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Dublin Dance Festival 2024 week one: Reviews of Cellule, Blkdog and 13 Tongues

For its 20th iteration, the festival has programmed a line-up that includes work by Botis Seva, Nach and, for its opening show, Cloud Gate Dance Theatre

Now in its 20th iteration, Dublin Dance Festival has seen fewer changes than Ireland has in the past 24 years. Artistic direction has been passed along four times without any lurching change of aesthetic or format. Unsuppressable personal preferences pushed incremental changes in programming, but artistic directors have always kept a close eye on Irish societal changes, in and out of the Celtic Tiger, during austerity and lockdown.

Launched in 2002 as the biennial International Dance Festival Ireland under artistic director Catherine Nunes, it initially featured programming that was closely aligned to that of the London-based Dance Umbrella. Similar line-ups were criticised by some – including this writer – but, in hindsight, joining the programmatic slipstream of an established festival was exactly the leg-up the new endeavour required.

The first three festivals were well rounded and artistically coherent, while still ticking necessary boxes like children’s performances, professional workshops and outdoor public presentations. The inaugural opening night, with Merce Cunningham Dance Company on the Abbey Theatre stage, has yet to be surpassed in symbolism and importance. (It also set a precedent when persuading other big international companies to suffer the less-than-ideal Abbey stage: if Cunningham performed there then it must be okay.)

With Laurie Uprichard (2008-11), the now annual and rebranded Dublin Dance Festival challenged the overbearing narrative of austerity with a focus on cultural and spiritual identity, and reacted to the deaths of Cunningham and his fellow dance giant Pina Bausch by investigating age and the generational shift in contemporary dance. Julia Carruthers (2012-15) was less thematically driven, often focusing on artists from one country, such as Australia or Germany, but Benjamin Perchet (2016-21) found strong connections between international and Irish artists through broad themes such as migration, memory and protest. Unfortunately, his final acts of curation were skewed by lockdowns. The festival’s current artistic director, Jazmin Chiodi, has continued with thematic frames through more general rallying calls, this year’s being Dance Out Loud.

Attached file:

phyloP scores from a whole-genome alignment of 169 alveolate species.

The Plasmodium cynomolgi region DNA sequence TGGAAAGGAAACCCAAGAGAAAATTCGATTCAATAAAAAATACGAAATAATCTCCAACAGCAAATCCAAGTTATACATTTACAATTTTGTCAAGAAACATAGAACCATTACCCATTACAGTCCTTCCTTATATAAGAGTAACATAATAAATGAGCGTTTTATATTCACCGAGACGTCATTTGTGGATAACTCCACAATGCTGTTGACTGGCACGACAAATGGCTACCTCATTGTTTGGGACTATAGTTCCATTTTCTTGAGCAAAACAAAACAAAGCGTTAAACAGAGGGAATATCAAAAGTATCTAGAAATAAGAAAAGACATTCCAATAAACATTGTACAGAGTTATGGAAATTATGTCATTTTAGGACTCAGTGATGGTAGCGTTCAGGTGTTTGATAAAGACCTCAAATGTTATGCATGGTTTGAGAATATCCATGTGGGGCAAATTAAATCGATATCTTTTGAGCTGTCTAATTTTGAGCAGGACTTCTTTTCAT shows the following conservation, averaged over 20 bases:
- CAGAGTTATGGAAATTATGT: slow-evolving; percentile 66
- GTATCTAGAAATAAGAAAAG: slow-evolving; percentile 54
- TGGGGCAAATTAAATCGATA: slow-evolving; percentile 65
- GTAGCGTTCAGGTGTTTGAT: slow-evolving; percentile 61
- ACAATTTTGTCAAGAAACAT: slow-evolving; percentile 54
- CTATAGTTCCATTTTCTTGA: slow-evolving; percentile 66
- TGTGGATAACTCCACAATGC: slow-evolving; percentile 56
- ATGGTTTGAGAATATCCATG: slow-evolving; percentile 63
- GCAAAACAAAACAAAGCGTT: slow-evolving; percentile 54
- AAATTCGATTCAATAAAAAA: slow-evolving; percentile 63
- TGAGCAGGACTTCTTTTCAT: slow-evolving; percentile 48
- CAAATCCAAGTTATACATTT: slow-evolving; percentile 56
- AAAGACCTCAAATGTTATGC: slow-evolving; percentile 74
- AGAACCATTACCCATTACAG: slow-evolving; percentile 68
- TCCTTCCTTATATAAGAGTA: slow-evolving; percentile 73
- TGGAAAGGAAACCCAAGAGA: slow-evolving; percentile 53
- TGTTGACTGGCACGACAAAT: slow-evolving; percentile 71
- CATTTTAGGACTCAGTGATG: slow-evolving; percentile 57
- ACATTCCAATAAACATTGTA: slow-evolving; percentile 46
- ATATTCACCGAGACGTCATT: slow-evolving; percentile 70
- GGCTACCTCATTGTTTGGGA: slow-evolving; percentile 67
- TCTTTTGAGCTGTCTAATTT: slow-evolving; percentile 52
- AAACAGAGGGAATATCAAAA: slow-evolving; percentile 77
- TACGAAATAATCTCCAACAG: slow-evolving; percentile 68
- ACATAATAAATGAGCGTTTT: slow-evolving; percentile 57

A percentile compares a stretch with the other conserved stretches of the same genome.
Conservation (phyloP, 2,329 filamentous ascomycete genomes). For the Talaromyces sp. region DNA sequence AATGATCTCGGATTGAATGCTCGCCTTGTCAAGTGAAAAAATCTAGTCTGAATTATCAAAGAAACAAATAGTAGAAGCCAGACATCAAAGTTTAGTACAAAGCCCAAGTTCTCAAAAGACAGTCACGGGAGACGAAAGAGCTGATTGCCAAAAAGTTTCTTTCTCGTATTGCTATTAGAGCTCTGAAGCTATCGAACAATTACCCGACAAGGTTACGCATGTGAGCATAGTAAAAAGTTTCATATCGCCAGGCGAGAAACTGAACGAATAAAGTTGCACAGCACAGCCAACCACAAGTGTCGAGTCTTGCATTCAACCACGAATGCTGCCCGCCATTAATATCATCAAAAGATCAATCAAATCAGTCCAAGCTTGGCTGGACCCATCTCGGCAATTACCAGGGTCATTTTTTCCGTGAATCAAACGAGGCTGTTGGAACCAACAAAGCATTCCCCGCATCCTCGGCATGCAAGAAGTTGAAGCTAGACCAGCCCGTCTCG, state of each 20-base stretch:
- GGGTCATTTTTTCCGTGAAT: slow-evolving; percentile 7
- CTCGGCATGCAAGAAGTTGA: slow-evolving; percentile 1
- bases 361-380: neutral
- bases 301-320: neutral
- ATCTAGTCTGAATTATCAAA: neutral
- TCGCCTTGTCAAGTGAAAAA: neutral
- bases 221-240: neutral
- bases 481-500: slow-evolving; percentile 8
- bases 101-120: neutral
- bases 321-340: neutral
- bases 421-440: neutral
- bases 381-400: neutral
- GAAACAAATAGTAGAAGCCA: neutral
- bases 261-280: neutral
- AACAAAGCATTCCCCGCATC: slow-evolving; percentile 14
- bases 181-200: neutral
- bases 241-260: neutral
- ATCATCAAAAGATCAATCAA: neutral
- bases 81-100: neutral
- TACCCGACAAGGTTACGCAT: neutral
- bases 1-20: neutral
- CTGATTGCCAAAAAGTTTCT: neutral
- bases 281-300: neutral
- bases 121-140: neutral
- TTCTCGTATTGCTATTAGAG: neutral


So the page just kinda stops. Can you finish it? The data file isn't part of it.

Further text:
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As a slogan it could invite rhetoric, but two of the hip-hop-based offerings during the first week provide more substance than sweat. Botis Seva’s Blkdog ★★★★☆ is a depiction of suppressed trauma and depression inspired by Shoot the Damn Dog, Sally Brampton’s 2008 memoir. The dog to be shot is the “black dog”, a description of depression coined by Dr Samuel Johnson in the 18th century and made famous by Winston Churchill. Brampton, who was founding editor of the UK edition of Elle, noted the way her depression increased in the face of normality. The more she was told she was lucky and privileged, the more the depression caught hold. She died by suicide in 2016.